Friday, 22 February 2013

Templed Out!

Arrived in Siem Reap to our first problem with a hotel. They took our booking for 3 nights and when we turned up we were given fresh fruit juice and lovely ice cold towels so it was quite promising. Then to be told they didn't have any rooms for our first night so would we stay at another place for the night which was really grotty. So we had to then trek around but found a lovely little place called the Cashew Nut.

Siem Reap is actually not a bad town. It is obviously here because of Angkor Wat but it has a river running through it; a few temples to look at; a bug market that wouldn't let us photograph the fried snakes, crickets, cockroaches and frogs; a road called 'Pub Street' which is a bit like the Khao San Road in Bangkok, full of restaurants and foot massage places and finally the obligatory night market.

Being as money conscious as we are, or tight some may say, we heard that you could buy a one day ticket to visit the main Wats at 4.30pm the day before and use it that afternoon. So off we went to queue at the ticket booths, have our picture taken and handed over our $20 for the ticket. There was so many people doing the same thing it was like a roman chariot race as we all pulled away from the booths in our tuk tuks heckling with each other. We wanted to see the big one so headed for Angkor Wat to see it at sunset along with the 1000's of others who thought the same thing! But there were more people leaving at that time of day than arriving so it was actually quieter than we had hoped for. It's difficult to describe but was definitely a 'wow' moment as we walked up the causeway made of gigantic slabs of rock crossing the moat that surrounds this monumental temple. You can easily imagine how imposing it would have been back in the 12th century when it was built without the aid of us modern day machinery. We got half way across and got chatting to a lovely white haired Indian man who was resting on the wall and I'm not sure how it happened but we finally got to try some of the infamous betel nut from India. He opened up a little tube and shook these suspicious looking lumps of dark resin into his hand. I let Chris try it first, there's a surprise. And after he hadn't screwed his face up in horror I had a go, it tasted ok. Sweet and made you salivate a lot which I think is the point as you see men spitting all the time while chewing it.

Anyway, I've digressed, back to the temple ruins. Angkor Wat was as the pictures every one has seen, the three famous domes with the lakes in front. As you walk through the main entrance and smell the incense burning and catch glimpses of the orange robes of a monk you get a sense of something else. Even though there are lots of people there is still a feeling of calm. We talked in hushed tones and felt a reverence for the surroundings. But for both of us the show stealer was the next morning.

We got up and left at 5am to climb to Phnom Bakeng to see the sunrise. It was such a relieve to be about before the heat of the day had taken hold and we went up by torchlight to arrive at the ruin just before the sky started to light up with the soft pinks and oranges of sunrise. There were mercifully few people so we managed to get some great pictures and could enjoy the peace of the morning. The big surprise though was Angkor Thom. Our trusty tuk tuk driver took us to the south gate which had the most fabulous row of sentries on either side. Their faces all different ranging from the serene to the down right grumpy and in a better condition that the other gates. It was about 7.30 when we first saw the Bayon ruin in the centre of Angkor Thom and the light from the rising sun really made the best of this one. It has five giant towers each with a face on every side. You can get in and around these ruins and up close to everything. Again, we seemed to be lucky with the crowds and only a few coach loads of Japanese were sharing this with us. After a short break for some breakfast we wandered round some deserted ruins still in Angkor Thom and I hate to admit it but you get a bit blasé around them.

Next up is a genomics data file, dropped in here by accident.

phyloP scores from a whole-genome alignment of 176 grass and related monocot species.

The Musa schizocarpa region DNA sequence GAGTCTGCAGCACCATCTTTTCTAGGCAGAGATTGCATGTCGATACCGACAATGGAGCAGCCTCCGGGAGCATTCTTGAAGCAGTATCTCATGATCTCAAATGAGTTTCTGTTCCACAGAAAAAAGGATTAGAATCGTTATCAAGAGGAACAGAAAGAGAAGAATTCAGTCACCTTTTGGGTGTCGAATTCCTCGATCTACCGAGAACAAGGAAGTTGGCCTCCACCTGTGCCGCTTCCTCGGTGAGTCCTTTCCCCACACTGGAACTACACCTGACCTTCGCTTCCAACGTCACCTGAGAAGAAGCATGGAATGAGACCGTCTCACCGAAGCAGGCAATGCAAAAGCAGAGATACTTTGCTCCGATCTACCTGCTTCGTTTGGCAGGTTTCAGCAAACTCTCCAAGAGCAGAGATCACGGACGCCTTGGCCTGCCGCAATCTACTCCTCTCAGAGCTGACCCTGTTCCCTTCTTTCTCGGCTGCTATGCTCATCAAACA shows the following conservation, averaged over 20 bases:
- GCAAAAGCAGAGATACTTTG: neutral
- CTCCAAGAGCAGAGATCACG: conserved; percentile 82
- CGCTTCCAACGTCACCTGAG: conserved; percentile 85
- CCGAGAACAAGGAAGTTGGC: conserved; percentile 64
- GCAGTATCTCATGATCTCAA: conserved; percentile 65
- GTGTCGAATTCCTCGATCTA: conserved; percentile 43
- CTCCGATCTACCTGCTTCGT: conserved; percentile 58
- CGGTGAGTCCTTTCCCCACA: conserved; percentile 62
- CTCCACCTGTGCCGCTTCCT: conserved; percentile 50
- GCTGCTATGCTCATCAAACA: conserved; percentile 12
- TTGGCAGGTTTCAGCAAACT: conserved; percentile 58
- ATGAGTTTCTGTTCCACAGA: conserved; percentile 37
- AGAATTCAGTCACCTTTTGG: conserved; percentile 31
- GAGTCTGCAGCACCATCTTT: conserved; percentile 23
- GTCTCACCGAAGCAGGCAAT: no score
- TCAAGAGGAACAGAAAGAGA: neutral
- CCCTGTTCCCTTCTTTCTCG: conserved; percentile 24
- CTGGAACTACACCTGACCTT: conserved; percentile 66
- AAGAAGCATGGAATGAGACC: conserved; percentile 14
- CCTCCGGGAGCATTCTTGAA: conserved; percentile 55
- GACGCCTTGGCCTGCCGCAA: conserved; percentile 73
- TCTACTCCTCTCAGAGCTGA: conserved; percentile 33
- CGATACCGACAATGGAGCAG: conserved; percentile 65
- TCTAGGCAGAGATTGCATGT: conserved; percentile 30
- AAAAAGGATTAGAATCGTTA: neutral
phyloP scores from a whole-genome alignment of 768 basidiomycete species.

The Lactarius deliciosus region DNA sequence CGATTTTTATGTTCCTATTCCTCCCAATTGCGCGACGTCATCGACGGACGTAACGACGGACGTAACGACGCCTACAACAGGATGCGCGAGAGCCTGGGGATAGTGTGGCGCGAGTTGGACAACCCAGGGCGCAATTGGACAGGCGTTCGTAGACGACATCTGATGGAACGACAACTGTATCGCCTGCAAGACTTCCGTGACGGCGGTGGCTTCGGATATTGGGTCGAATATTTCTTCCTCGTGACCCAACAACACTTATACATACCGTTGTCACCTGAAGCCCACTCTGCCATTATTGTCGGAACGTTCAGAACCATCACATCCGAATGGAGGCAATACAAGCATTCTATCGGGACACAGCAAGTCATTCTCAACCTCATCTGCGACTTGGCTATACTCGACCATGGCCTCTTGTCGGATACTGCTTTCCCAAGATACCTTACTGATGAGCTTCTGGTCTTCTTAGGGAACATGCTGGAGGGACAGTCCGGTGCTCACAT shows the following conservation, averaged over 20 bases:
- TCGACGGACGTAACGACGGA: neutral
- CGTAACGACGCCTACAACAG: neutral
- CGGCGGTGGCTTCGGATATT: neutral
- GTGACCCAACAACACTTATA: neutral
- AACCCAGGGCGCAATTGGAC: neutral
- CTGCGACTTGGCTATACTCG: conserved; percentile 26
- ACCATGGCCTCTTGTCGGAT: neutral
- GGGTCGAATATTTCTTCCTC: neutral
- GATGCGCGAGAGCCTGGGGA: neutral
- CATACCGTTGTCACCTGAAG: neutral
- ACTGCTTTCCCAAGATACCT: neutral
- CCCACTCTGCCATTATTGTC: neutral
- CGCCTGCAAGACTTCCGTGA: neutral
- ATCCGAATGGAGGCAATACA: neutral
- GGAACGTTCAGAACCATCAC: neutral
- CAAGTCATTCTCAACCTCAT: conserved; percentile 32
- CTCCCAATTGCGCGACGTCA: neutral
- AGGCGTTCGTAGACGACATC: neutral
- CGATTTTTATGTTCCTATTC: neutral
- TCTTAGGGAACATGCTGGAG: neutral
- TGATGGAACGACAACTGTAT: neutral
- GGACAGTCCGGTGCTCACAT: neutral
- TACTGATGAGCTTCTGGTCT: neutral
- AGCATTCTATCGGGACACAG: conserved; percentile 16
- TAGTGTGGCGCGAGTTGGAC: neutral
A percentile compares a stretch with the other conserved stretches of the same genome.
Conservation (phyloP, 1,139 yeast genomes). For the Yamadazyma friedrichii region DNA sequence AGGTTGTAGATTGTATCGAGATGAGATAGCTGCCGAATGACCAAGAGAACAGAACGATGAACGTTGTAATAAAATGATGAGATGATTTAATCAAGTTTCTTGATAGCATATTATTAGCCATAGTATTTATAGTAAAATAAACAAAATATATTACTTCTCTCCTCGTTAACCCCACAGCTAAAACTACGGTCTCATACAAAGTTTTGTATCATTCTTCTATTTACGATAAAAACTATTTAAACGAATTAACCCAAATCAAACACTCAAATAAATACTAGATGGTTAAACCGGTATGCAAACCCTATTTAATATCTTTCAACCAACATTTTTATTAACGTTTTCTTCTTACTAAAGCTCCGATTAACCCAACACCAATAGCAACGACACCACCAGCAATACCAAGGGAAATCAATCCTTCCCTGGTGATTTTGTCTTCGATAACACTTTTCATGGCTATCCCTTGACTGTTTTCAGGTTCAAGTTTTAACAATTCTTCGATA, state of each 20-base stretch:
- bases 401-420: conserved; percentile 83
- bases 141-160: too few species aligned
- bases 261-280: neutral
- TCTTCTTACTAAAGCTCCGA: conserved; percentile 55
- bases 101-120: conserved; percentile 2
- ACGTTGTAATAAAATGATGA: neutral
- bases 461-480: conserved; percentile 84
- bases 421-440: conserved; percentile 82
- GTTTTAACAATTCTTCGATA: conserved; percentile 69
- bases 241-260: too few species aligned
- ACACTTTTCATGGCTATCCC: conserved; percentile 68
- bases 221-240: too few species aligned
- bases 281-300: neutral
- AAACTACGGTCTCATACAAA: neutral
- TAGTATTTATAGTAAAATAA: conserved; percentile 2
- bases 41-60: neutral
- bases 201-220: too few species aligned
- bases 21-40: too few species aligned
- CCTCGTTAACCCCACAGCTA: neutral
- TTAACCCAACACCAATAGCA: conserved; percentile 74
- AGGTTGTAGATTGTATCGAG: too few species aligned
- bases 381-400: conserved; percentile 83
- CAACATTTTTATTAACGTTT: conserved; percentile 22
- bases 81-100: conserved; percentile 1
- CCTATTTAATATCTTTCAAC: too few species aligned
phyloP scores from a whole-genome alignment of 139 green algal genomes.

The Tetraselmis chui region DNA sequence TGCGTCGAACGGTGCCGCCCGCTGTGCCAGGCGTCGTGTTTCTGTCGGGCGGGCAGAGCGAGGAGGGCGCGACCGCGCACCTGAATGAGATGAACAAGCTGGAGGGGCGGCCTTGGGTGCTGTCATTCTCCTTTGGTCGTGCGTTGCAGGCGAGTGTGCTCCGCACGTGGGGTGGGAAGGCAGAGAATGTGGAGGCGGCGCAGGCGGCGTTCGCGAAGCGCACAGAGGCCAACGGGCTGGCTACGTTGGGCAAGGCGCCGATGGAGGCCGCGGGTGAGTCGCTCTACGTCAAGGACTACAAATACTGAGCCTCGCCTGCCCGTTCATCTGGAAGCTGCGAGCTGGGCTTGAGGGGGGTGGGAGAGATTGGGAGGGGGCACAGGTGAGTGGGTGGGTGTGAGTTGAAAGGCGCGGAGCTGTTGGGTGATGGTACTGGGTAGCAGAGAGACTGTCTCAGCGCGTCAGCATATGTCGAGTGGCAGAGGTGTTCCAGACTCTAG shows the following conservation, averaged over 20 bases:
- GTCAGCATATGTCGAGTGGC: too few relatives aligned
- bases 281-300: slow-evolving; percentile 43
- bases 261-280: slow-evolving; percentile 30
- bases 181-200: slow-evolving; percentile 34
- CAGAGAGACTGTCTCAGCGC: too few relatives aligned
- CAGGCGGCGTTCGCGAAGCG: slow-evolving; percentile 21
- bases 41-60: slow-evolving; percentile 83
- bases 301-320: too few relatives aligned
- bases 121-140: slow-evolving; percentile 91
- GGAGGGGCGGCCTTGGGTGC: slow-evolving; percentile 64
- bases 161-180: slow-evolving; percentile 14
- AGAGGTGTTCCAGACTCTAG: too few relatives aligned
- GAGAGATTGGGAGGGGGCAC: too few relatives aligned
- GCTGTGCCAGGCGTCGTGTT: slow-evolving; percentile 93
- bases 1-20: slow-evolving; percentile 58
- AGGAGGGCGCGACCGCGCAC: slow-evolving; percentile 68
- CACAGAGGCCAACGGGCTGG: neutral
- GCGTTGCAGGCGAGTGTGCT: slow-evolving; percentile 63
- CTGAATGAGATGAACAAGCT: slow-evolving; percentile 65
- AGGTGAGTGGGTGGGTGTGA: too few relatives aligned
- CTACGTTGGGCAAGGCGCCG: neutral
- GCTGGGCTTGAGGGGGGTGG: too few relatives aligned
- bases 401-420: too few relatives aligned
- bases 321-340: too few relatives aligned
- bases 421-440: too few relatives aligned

Next stop was the Tomb Raider ruins, Ta Prohm. Made famous by Lara Croft being chased by the baddies around these. At this point it was about 11am and the crowds were building and the temperature rising so this better be good. It was. Ta Prohm is one the few temple ruins that they have not completely restored and have left some of the jungle that was growing around it. The trees seeming to grow from the roofs of the temples and roots that clamber either side of walls and a hue of green over the carved stones. This makes Ta Prohm feel much more exciting and you can almost imagine the feeling of discovering such vast splendid places of worship.

The pictures tell this one more than the words. We were impressed and would recommend a visit and call us heathens but unfortunately it didn't blow us away as we thought it might. Enjoy the pictures though.
Cheap shit.
Brand new honda Rambo 100cc motorbike in Cambodia $600Haircut, wet shave,nasal, ear and eyebrow trimming, cold towel and cup of orange $4 Foot massage $1
 
Weird shit
 
The untouchables dubbed into Khmer with English subtitles on a bus.
The Cambodians are always picking lice from one another's hair. The woman on the seat in front of me is doing it now! I am scratching my head like a maniac. As well as my mosquito bites.
 

1 comment:

  1. The idea of the cheap shit appeals to me of course a motorbike for about £400 sounds like my kind of bargain, not sure about the nasal hair trimming though. weird shit has got me scratching now. Must go now and de-louse your Mum.

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